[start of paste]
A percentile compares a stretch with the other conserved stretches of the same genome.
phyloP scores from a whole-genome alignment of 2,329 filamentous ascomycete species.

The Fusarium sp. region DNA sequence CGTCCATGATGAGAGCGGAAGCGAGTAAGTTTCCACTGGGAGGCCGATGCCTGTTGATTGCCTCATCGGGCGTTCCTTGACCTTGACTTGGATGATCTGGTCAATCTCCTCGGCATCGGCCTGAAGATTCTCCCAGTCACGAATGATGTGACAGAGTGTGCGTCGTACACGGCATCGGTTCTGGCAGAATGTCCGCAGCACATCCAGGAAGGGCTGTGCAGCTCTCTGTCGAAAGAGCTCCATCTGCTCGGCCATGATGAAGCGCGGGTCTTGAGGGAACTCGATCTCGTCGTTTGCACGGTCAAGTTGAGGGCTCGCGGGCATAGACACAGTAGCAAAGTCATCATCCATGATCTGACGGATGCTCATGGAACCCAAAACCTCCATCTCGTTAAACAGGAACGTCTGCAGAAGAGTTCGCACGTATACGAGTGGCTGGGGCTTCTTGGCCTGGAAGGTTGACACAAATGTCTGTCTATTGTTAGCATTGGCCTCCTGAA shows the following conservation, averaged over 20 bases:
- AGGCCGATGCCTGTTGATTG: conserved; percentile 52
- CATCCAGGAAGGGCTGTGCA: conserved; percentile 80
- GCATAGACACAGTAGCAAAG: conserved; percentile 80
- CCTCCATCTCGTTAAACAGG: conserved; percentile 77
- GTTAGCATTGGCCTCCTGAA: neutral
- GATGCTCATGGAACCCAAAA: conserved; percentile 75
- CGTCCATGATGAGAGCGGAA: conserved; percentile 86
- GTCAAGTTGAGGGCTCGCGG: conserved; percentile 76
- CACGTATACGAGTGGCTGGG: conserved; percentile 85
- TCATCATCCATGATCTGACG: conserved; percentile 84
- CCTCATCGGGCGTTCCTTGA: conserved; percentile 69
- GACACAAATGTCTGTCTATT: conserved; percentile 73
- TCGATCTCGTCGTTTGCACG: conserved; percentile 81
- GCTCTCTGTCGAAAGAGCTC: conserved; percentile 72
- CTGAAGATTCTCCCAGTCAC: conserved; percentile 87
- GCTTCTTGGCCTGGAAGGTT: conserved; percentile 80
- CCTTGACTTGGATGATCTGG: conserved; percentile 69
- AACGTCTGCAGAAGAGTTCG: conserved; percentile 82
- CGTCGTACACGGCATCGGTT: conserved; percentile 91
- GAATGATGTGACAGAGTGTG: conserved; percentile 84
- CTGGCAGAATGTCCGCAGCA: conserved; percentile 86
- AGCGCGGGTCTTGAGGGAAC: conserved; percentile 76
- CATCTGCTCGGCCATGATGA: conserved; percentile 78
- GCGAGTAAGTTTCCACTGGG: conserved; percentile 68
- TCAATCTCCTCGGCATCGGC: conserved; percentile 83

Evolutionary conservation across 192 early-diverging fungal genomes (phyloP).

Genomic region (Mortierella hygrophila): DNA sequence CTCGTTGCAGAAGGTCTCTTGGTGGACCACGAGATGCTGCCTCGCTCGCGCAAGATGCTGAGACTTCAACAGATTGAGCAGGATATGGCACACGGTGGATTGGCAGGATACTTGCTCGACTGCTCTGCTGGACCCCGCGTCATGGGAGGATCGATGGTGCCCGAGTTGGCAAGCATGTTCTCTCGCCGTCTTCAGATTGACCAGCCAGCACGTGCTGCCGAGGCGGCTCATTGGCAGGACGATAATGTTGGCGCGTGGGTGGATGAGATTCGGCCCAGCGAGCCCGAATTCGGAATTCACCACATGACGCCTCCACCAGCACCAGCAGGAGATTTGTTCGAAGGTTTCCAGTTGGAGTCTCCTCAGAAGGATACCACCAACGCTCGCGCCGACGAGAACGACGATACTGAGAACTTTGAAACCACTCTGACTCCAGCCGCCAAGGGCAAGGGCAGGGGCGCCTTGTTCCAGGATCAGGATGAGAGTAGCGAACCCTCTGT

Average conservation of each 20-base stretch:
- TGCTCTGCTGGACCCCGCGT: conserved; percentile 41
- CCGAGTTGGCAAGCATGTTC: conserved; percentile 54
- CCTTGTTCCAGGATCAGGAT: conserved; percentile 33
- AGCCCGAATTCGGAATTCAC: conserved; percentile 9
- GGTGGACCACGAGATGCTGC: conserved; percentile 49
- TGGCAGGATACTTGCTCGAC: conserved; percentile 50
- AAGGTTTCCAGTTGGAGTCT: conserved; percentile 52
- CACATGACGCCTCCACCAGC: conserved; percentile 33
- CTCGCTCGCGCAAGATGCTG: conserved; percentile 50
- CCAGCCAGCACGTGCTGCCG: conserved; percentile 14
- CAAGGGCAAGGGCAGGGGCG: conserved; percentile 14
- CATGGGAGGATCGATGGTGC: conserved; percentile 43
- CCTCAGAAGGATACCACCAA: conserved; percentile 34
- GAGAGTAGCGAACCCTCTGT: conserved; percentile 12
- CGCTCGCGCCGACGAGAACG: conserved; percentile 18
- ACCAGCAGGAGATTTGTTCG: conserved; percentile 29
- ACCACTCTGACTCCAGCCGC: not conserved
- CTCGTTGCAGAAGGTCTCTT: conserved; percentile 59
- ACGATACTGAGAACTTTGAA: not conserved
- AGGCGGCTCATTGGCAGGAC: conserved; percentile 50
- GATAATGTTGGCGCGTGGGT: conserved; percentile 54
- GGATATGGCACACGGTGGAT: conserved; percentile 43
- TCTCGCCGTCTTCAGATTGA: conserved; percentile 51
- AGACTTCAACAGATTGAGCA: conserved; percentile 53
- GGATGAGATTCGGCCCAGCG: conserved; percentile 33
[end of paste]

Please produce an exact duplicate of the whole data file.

A percentile compares a stretch with the other conserved stretches of the same genome.
phyloP scores from a whole-genome alignment of 2,329 filamentous ascomycete species.

The Fusarium sp. region DNA sequence CGTCCATGATGAGAGCGGAAGCGAGTAAGTTTCCACTGGGAGGCCGATGCCTGTTGATTGCCTCATCGGGCGTTCCTTGACCTTGACTTGGATGATCTGGTCAATCTCCTCGGCATCGGCCTGAAGATTCTCCCAGTCACGAATGATGTGACAGAGTGTGCGTCGTACACGGCATCGGTTCTGGCAGAATGTCCGCAGCACATCCAGGAAGGGCTGTGCAGCTCTCTGTCGAAAGAGCTCCATCTGCTCGGCCATGATGAAGCGCGGGTCTTGAGGGAACTCGATCTCGTCGTTTGCACGGTCAAGTTGAGGGCTCGCGGGCATAGACACAGTAGCAAAGTCATCATCCATGATCTGACGGATGCTCATGGAACCCAAAACCTCCATCTCGTTAAACAGGAACGTCTGCAGAAGAGTTCGCACGTATACGAGTGGCTGGGGCTTCTTGGCCTGGAAGGTTGACACAAATGTCTGTCTATTGTTAGCATTGGCCTCCTGAA shows the following conservation, averaged over 20 bases:
- AGGCCGATGCCTGTTGATTG: conserved; percentile 52
- CATCCAGGAAGGGCTGTGCA: conserved; percentile 80
- GCATAGACACAGTAGCAAAG: conserved; percentile 80
- CCTCCATCTCGTTAAACAGG: conserved; percentile 77
- GTTAGCATTGGCCTCCTGAA: neutral
- GATGCTCATGGAACCCAAAA: conserved; percentile 75
- CGTCCATGATGAGAGCGGAA: conserved; percentile 86
- GTCAAGTTGAGGGCTCGCGG: conserved; percentile 76
- CACGTATACGAGTGGCTGGG: conserved; percentile 85
- TCATCATCCATGATCTGACG: conserved; percentile 84
- CCTCATCGGGCGTTCCTTGA: conserved; percentile 69
- GACACAAATGTCTGTCTATT: conserved; percentile 73
- TCGATCTCGTCGTTTGCACG: conserved; percentile 81
- GCTCTCTGTCGAAAGAGCTC: conserved; percentile 72
- CTGAAGATTCTCCCAGTCAC: conserved; percentile 87
- GCTTCTTGGCCTGGAAGGTT: conserved; percentile 80
- CCTTGACTTGGATGATCTGG: conserved; percentile 69
- AACGTCTGCAGAAGAGTTCG: conserved; percentile 82
- CGTCGTACACGGCATCGGTT: conserved; percentile 91
- GAATGATGTGACAGAGTGTG: conserved; percentile 84
- CTGGCAGAATGTCCGCAGCA: conserved; percentile 86
- AGCGCGGGTCTTGAGGGAAC: conserved; percentile 76
- CATCTGCTCGGCCATGATGA: conserved; percentile 78
- GCGAGTAAGTTTCCACTGGG: conserved; percentile 68
- TCAATCTCCTCGGCATCGGC: conserved; percentile 83

Evolutionary conservation across 192 early-diverging fungal genomes (phyloP).

Genomic region (Mortierella hygrophila): DNA sequence CTCGTTGCAGAAGGTCTCTTGGTGGACCACGAGATGCTGCCTCGCTCGCGCAAGATGCTGAGACTTCAACAGATTGAGCAGGATATGGCACACGGTGGATTGGCAGGATACTTGCTCGACTGCTCTGCTGGACCCCGCGTCATGGGAGGATCGATGGTGCCCGAGTTGGCAAGCATGTTCTCTCGCCGTCTTCAGATTGACCAGCCAGCACGTGCTGCCGAGGCGGCTCATTGGCAGGACGATAATGTTGGCGCGTGGGTGGATGAGATTCGGCCCAGCGAGCCCGAATTCGGAATTCACCACATGACGCCTCCACCAGCACCAGCAGGAGATTTGTTCGAAGGTTTCCAGTTGGAGTCTCCTCAGAAGGATACCACCAACGCTCGCGCCGACGAGAACGACGATACTGAGAACTTTGAAACCACTCTGACTCCAGCCGCCAAGGGCAAGGGCAGGGGCGCCTTGTTCCAGGATCAGGATGAGAGTAGCGAACCCTCTGT

Average conservation of each 20-base stretch:
- TGCTCTGCTGGACCCCGCGT: conserved; percentile 41
- CCGAGTTGGCAAGCATGTTC: conserved; percentile 54
- CCTTGTTCCAGGATCAGGAT: conserved; percentile 33
- AGCCCGAATTCGGAATTCAC: conserved; percentile 9
- GGTGGACCACGAGATGCTGC: conserved; percentile 49
- TGGCAGGATACTTGCTCGAC: conserved; percentile 50
- AAGGTTTCCAGTTGGAGTCT: conserved; percentile 52
- CACATGACGCCTCCACCAGC: conserved; percentile 33
- CTCGCTCGCGCAAGATGCTG: conserved; percentile 50
- CCAGCCAGCACGTGCTGCCG: conserved; percentile 14
- CAAGGGCAAGGGCAGGGGCG: conserved; percentile 14
- CATGGGAGGATCGATGGTGC: conserved; percentile 43
- CCTCAGAAGGATACCACCAA: conserved; percentile 34
- GAGAGTAGCGAACCCTCTGT: conserved; percentile 12
- CGCTCGCGCCGACGAGAACG: conserved; percentile 18
- ACCAGCAGGAGATTTGTTCG: conserved; percentile 29
- ACCACTCTGACTCCAGCCGC: not conserved
- CTCGTTGCAGAAGGTCTCTT: conserved; percentile 59
- ACGATACTGAGAACTTTGAA: not conserved
- AGGCGGCTCATTGGCAGGAC: conserved; percentile 50
- GATAATGTTGGCGCGTGGGT: conserved; percentile 54
- GGATATGGCACACGGTGGAT: conserved; percentile 43
- TCTCGCCGTCTTCAGATTGA: conserved; percentile 51
- AGACTTCAACAGATTGAGCA: conserved; percentile 53
- GGATGAGATTCGGCCCAGCG: conserved; percentile 33